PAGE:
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Freshwater Crayfish 23(1): 55-57 (2017)


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An observation of the use of devil crayfish (Cambarus cf. diogenes) burrows as brooding habitat by eastern cicada killer wasps (Sphecius speciosus)

Glon MG and Thoma RF  e-mail link

Published Online: 12/31/2017


Burrowing crayfish are a polyphyletic group of crayfish adapted to life in habitats where surface water is only intermittently available. The burrowing activity of these crayfish creates refugia for numerous other species, making them allogenic ecosystem engineers. While excavating devil crayfish burrows in a roadside ditch in Southern Indiana, USA, a large cicada killer wasp carrying an even larger cicada landed near the authors. The wasp spent a few minutes manipulating its prey, then took flight and flew directly into an unoccupied crayfish burrow in the roadside ditch. The wasp emerged approximately ten minutes later without the cicada and flew away. Female cicada killer wasps typically excavate brooding burrows consisting of numerous cells in which they deposit cicadas for their young to feed on upon hatching. We believe that this particular cicada killer wasp was in the process of provisioning a brooding cell, but used a crayfish burrow instead of digging its own burrow, possibly to save energy. To our knowledge, use of a crayfish burrow by a cicada killer wasp has not been documented before and adds to the list of organisms that benefit from the ecosystem engineering of burrowing crayfish, highlighting the importance of giving these crayfish appropriate conservation attention.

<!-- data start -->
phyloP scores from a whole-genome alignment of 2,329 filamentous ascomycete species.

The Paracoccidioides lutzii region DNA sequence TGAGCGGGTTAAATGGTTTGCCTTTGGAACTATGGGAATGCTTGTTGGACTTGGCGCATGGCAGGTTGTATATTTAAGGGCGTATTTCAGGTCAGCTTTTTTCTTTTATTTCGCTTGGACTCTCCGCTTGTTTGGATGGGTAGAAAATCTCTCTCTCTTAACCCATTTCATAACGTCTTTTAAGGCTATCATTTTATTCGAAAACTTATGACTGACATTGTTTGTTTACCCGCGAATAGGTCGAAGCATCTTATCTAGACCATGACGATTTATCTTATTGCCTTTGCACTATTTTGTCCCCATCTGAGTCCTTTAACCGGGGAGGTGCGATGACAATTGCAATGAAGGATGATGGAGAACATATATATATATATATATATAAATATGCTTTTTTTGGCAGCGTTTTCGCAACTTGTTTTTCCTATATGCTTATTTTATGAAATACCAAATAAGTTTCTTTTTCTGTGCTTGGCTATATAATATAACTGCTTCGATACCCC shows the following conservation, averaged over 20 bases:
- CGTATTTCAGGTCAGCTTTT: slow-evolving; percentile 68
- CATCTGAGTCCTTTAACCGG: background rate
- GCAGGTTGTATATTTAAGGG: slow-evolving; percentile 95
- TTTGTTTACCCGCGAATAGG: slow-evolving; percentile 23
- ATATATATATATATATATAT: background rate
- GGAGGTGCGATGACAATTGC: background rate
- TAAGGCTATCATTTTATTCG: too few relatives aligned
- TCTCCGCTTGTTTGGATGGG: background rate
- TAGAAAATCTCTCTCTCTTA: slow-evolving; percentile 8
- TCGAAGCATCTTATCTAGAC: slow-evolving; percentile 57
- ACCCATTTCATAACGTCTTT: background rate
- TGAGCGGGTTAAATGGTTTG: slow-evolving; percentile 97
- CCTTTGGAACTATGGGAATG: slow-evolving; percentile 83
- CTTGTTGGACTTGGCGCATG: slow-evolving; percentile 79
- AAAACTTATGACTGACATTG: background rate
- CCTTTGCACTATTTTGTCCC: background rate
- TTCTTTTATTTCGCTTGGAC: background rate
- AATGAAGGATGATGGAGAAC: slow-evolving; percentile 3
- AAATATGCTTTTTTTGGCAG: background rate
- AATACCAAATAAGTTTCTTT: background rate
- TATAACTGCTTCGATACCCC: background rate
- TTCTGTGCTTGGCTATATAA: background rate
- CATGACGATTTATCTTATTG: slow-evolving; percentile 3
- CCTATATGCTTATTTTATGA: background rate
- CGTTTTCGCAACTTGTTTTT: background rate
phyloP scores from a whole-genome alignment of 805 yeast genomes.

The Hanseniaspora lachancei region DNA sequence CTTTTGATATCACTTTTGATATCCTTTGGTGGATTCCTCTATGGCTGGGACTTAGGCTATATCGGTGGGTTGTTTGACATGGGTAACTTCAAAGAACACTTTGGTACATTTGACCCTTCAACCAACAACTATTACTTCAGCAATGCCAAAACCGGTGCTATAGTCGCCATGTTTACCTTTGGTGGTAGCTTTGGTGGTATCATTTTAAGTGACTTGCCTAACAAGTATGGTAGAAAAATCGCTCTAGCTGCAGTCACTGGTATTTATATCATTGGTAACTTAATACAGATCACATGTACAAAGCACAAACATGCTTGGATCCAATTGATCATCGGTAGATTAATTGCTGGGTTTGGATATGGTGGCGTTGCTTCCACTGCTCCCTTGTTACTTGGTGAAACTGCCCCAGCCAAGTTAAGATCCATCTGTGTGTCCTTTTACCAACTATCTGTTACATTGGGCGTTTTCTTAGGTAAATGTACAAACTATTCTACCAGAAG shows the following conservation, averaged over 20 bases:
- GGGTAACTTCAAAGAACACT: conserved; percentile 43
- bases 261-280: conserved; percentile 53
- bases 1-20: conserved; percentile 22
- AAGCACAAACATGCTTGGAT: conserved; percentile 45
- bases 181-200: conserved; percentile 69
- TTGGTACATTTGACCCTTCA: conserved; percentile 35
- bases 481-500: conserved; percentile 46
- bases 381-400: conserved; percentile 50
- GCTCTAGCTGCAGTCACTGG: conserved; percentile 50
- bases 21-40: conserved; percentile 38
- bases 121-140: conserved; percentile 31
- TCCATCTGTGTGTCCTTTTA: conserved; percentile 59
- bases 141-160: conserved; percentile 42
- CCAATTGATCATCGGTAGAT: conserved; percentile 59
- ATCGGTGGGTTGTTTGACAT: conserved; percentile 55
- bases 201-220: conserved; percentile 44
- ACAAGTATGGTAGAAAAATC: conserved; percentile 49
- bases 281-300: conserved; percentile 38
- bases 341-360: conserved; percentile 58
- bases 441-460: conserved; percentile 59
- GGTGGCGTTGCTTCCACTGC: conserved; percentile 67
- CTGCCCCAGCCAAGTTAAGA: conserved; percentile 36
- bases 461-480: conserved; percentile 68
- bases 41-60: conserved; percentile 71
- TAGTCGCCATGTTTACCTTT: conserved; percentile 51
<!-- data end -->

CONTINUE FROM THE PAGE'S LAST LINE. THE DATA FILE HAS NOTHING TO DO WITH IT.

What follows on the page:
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How to Cite

Glon MG and Thoma RF. (2017). An observation of the use of devil crayfish (Cambarus cf diogenes) burrows as brooding habitat by eastern cicada killer wasps (Sphecius speciosus). Freshwater Crayfish 23(1):55-57. doi: 10.5869/fc.2017.v23-1.55



Author Information

Mael G. Glon,* Department of Evolution, Ecology and Organismal Biology, The Ohio State University, 318 W. 12th Avenue, 300 Aronoff Laboratory,Columbus, Ohio, United States43210. E-mail:

Roger F. Thoma, NA, Midwest Biodiversity Institute, 4673 Northwest Parkway, Hilliard, Ohio, United States43026. E-mail:

Corresponding Author indicated by an *.


Publication History

   Manuscript Submitted: 10/6/2017

   Manuscript Accepted: 11/12/2017

   Published Online: 12/31/2017

   Published in Print: 12/31/2017



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No specific funding statement is available for this article.






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